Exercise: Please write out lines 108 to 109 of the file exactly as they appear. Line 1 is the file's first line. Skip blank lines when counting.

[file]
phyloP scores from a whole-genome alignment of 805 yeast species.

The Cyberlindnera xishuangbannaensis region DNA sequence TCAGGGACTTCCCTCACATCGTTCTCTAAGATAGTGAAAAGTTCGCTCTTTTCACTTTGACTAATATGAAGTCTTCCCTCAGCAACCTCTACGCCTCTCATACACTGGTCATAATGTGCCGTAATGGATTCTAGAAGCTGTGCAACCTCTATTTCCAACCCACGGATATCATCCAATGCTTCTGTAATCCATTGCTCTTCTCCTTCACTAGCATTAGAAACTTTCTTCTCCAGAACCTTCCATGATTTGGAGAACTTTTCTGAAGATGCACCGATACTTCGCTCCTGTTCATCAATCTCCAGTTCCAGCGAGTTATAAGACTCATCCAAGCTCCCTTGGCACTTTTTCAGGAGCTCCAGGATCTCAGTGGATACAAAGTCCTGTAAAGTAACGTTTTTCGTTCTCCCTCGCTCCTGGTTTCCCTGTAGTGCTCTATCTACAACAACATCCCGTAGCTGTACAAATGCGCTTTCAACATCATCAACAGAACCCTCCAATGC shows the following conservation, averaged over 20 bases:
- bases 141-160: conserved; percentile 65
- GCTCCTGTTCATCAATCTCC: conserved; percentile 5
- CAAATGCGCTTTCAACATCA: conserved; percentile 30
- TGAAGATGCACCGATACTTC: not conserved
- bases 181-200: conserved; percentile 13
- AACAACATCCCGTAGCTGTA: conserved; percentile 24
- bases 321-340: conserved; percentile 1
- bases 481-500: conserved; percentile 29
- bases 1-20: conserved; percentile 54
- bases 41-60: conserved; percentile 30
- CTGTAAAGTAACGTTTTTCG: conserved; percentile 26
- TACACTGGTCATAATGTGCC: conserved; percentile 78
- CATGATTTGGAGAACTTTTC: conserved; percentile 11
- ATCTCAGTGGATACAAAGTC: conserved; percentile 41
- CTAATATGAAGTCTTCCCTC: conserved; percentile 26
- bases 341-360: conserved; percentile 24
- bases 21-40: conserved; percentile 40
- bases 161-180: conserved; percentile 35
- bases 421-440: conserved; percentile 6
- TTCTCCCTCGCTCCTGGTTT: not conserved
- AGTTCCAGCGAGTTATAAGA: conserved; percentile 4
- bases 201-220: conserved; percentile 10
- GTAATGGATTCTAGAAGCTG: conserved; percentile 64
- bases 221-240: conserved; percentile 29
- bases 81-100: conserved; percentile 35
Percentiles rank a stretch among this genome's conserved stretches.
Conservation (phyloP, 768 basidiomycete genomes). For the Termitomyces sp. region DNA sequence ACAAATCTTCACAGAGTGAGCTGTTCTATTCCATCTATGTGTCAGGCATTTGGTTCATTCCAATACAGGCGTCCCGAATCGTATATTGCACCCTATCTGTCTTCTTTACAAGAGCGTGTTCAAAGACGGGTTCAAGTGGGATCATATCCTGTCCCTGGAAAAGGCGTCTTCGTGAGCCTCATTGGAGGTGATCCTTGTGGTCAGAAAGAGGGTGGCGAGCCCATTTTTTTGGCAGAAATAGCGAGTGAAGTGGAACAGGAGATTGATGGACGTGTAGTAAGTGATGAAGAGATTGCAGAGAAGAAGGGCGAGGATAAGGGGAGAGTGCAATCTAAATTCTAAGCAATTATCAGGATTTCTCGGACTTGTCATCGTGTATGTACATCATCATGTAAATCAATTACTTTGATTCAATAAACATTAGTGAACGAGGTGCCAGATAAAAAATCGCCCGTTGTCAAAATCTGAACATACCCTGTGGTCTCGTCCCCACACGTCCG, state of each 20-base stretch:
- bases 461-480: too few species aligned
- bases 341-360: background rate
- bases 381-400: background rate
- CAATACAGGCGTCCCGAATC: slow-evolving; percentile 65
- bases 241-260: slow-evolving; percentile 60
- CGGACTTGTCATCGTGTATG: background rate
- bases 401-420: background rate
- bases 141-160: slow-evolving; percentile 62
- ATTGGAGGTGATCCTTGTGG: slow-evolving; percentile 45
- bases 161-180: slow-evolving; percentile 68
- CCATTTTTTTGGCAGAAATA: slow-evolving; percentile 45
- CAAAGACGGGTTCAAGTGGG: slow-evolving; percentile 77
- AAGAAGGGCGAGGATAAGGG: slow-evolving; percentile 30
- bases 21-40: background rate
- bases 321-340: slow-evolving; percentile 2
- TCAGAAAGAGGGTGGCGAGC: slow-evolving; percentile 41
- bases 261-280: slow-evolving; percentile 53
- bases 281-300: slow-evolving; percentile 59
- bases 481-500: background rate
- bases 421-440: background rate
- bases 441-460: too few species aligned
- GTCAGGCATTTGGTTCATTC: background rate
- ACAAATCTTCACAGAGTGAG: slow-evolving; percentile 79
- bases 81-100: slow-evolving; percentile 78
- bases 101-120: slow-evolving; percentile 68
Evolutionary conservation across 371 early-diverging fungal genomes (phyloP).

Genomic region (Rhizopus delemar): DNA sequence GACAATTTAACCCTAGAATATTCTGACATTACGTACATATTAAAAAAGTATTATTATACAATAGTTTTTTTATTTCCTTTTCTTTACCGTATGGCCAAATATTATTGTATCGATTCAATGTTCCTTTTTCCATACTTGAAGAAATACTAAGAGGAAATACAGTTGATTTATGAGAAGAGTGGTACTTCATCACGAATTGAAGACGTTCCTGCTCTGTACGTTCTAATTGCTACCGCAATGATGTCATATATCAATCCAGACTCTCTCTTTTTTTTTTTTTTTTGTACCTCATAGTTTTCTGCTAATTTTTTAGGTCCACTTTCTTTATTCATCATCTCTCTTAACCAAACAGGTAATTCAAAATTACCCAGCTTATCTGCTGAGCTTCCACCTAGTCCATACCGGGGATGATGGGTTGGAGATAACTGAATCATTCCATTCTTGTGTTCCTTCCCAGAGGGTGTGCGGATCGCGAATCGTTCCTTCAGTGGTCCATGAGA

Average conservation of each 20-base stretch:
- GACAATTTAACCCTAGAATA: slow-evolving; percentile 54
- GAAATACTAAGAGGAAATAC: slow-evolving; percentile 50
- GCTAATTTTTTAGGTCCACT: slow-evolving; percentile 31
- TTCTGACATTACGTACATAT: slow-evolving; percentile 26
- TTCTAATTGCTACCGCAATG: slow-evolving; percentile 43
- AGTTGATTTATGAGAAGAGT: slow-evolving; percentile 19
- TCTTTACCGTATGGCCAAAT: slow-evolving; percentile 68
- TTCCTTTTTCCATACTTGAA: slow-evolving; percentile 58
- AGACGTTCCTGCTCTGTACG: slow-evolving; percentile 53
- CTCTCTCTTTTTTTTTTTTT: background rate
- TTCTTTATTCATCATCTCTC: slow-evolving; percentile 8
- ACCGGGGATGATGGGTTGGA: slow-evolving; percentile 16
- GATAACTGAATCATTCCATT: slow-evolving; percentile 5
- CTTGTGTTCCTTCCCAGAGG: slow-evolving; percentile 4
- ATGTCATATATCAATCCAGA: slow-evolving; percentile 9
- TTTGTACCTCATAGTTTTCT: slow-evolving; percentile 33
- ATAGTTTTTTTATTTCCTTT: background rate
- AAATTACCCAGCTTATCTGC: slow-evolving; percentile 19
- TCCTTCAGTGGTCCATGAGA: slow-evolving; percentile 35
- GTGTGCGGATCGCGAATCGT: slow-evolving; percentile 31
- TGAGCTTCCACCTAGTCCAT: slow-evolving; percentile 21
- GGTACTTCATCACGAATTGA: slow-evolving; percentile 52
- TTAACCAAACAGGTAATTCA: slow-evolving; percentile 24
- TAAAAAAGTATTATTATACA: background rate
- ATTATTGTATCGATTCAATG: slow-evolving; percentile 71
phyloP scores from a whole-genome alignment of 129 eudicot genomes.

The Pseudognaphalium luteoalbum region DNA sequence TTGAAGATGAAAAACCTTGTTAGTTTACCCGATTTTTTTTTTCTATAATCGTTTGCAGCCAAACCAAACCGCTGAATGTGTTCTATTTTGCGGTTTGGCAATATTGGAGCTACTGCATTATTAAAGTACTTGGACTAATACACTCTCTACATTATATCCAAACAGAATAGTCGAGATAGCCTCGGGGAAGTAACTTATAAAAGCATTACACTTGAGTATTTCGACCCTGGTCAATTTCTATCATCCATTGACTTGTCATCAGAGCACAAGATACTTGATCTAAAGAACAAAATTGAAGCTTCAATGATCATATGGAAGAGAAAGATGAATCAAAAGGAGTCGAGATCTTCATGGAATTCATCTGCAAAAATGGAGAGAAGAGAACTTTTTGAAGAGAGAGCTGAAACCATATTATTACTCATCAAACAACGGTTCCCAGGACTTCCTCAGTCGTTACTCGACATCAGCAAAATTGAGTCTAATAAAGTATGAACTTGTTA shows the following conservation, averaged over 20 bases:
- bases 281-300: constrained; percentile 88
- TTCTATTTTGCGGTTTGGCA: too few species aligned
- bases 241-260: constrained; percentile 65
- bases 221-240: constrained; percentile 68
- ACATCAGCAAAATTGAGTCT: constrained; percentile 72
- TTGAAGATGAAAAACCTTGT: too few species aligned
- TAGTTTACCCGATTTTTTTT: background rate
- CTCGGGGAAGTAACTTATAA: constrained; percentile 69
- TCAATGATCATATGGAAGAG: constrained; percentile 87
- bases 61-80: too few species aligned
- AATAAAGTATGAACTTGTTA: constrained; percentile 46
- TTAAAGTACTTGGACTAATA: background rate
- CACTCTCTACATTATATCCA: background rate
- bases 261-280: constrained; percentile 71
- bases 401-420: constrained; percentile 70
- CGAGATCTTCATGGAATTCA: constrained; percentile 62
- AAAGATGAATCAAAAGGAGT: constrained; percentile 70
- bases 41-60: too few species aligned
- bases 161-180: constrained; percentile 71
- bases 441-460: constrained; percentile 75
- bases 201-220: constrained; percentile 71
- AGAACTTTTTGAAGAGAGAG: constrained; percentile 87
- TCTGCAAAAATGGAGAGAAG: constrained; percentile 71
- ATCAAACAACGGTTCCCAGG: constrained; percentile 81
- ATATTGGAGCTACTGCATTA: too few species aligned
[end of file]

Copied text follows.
- ATCAAACAACGGTTCCCAGG: constrained; percentile 81
- ATATTGGAGCTACTGCATTA: too few species aligned